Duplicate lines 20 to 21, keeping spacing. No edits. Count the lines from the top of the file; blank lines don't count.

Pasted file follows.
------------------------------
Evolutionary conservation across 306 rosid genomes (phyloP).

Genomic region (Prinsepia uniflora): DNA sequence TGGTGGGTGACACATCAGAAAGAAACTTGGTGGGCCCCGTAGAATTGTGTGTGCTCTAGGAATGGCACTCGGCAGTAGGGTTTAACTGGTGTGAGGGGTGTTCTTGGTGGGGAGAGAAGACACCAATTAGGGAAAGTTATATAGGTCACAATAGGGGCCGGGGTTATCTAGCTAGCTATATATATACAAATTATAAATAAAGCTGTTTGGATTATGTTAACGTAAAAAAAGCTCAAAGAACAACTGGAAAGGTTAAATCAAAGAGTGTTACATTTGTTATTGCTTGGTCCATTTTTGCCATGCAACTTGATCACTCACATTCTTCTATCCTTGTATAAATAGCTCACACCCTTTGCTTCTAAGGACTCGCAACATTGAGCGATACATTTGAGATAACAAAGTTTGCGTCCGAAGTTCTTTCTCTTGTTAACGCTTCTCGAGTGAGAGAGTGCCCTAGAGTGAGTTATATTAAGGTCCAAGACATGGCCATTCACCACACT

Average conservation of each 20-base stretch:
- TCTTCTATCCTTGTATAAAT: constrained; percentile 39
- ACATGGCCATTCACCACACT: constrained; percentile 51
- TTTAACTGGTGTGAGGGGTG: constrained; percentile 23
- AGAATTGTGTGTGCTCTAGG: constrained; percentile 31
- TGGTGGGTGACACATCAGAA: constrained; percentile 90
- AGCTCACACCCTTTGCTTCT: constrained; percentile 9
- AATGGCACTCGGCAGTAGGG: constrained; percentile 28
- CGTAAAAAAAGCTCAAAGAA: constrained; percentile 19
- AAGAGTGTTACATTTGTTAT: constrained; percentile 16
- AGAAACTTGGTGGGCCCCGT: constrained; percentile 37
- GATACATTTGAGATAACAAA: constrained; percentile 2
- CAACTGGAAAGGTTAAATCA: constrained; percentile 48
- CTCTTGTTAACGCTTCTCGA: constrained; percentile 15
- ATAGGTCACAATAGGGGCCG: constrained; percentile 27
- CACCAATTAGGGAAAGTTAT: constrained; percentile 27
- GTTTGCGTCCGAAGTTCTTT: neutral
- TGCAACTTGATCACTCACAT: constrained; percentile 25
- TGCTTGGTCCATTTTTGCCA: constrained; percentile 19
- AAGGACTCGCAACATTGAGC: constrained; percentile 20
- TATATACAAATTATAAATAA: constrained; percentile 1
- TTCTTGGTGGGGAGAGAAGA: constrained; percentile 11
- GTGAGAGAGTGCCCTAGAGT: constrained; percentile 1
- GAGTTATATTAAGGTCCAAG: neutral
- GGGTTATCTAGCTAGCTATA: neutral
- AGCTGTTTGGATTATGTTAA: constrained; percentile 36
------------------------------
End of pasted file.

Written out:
- TGCAACTTGATCACTCACAT: constrained; percentile 25
- TGCTTGGTCCATTTTTGCCA: constrained; percentile 19